The 2,000-year-old remains of a dog with its fur still intact have been found at a Roman fort.
The rare find was made at Vindolanda, Hexham, near Hadrian's Wall in Northumberland, and has been sent for analysis to determine the dog's breed.
It was part of a haul made by a team of 400 volunteers who pay for a place to excavate at the site each year.
Other finds included an 1,800-year-old skull of a beheaded native Briton that was stuck on a spike.
A spokeswoman said the fact the dog's fur was so well-preserved was "incredible".
The top part of the human skull also found showed evidence of numerous wounds including sword injuries.
Dr Andrew Birtley, chief executive officer at the Vindolanda Trust, said: "This individual came from the north-west of Britain, as determined by isotope analysis of his teeth.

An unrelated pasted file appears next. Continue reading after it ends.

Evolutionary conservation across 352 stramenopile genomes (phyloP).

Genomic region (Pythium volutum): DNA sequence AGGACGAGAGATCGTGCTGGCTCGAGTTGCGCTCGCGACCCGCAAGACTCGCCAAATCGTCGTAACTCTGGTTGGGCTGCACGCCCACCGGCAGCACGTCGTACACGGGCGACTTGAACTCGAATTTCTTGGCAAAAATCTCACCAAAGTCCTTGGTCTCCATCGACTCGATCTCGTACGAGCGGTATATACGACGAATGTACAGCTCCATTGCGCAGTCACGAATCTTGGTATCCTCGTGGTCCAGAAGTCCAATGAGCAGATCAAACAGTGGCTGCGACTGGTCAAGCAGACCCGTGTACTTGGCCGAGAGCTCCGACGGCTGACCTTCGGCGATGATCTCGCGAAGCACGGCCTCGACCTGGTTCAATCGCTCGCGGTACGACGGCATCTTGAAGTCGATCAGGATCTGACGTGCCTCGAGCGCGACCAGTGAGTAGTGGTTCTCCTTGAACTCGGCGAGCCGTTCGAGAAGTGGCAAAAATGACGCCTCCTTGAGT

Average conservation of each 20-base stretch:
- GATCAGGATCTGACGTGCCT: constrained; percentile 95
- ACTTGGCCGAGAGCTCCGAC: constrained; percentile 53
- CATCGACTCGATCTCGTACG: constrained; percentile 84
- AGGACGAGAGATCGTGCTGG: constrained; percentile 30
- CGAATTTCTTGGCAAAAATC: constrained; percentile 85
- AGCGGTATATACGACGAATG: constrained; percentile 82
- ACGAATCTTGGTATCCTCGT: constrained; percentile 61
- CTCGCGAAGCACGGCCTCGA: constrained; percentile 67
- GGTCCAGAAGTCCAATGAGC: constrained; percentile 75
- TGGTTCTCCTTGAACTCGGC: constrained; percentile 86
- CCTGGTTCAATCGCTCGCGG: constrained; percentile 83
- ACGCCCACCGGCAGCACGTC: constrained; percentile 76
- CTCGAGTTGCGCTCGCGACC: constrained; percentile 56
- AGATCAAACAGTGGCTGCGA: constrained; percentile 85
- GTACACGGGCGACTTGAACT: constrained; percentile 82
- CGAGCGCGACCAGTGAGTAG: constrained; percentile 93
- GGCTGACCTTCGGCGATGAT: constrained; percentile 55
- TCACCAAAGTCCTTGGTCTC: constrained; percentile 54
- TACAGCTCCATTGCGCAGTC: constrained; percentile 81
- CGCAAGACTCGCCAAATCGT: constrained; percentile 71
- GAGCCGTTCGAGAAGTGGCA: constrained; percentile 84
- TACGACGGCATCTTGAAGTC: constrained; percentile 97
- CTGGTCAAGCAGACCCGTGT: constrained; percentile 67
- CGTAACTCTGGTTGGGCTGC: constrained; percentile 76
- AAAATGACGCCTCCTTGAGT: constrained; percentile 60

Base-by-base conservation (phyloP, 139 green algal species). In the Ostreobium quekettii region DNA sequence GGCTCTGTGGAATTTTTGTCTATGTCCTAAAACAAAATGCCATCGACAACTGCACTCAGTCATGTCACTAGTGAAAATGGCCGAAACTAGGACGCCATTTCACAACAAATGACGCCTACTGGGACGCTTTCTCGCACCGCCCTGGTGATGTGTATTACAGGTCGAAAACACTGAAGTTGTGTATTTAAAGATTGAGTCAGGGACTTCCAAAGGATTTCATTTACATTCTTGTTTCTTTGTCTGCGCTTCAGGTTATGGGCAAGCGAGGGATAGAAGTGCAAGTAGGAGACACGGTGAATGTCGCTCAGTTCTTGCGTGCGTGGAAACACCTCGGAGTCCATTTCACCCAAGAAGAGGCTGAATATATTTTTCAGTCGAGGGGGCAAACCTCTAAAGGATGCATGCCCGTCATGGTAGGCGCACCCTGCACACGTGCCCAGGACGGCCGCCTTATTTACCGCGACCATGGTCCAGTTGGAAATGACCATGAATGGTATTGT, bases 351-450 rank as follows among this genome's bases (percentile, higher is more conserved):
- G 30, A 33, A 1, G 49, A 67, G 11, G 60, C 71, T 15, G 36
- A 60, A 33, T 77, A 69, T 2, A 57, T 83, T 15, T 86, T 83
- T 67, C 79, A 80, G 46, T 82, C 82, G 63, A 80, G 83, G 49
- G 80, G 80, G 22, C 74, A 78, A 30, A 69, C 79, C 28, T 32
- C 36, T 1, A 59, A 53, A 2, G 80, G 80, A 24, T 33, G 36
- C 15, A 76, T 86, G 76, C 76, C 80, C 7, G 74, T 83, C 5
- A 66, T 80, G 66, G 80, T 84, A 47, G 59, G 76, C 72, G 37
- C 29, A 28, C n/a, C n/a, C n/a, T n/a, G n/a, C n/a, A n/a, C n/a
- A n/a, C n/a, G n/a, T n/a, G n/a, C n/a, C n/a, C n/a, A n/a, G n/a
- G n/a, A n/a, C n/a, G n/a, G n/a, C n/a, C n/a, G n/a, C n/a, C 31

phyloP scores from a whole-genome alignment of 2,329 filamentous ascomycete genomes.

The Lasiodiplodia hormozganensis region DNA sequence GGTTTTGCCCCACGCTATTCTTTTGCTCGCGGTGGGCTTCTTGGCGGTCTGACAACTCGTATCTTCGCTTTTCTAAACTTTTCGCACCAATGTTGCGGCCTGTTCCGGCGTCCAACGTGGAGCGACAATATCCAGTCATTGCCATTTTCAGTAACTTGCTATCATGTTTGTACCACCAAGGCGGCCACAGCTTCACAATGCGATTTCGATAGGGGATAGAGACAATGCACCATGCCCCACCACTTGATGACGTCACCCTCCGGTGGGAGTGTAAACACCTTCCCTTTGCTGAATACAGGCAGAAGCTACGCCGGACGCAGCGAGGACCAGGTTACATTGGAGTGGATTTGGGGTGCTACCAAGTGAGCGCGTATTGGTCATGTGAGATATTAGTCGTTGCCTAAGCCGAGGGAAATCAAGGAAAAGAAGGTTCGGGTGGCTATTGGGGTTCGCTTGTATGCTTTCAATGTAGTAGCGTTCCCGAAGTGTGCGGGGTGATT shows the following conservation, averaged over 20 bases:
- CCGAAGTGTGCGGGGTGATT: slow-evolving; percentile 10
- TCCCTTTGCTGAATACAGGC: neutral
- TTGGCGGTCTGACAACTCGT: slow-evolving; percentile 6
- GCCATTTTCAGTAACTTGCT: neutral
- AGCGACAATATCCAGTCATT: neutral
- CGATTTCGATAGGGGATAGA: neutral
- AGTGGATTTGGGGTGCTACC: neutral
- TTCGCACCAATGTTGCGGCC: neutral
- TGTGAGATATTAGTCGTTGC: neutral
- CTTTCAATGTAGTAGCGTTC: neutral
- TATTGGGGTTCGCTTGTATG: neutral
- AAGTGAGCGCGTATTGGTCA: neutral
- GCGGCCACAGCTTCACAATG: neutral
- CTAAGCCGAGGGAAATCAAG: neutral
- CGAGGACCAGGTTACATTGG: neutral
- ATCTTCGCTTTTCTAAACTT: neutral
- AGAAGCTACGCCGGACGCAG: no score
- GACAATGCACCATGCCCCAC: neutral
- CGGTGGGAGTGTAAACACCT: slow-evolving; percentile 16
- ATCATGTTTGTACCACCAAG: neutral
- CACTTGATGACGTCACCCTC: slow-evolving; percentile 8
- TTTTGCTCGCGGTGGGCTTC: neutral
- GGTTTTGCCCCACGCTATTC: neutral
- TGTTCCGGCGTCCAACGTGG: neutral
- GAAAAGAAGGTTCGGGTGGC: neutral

"The damage patterns to this skull show clearly that his head was decapitated and then placed on a stake after death, which came about through a series of violent wounds to both sides of his head."
He said "trophy head-taking" was common among Roman auxiliary soldiers.
Another artefact found during this year's dig was a solid silver brooch in the shape of a duck dating back more than 1,800 years.
A spokeswoman for the Vindolanda museum said: "The native British design of the brooch can be traced back hundreds of years prior to Roman occupation.
"The duck was a symbol of honesty, simplicity and resourcefulness - we probably all need to channel our inner duck."
She said that there had been so much interest in the brooch that the museum was making replicas to sell.
All the finds will go on display next year.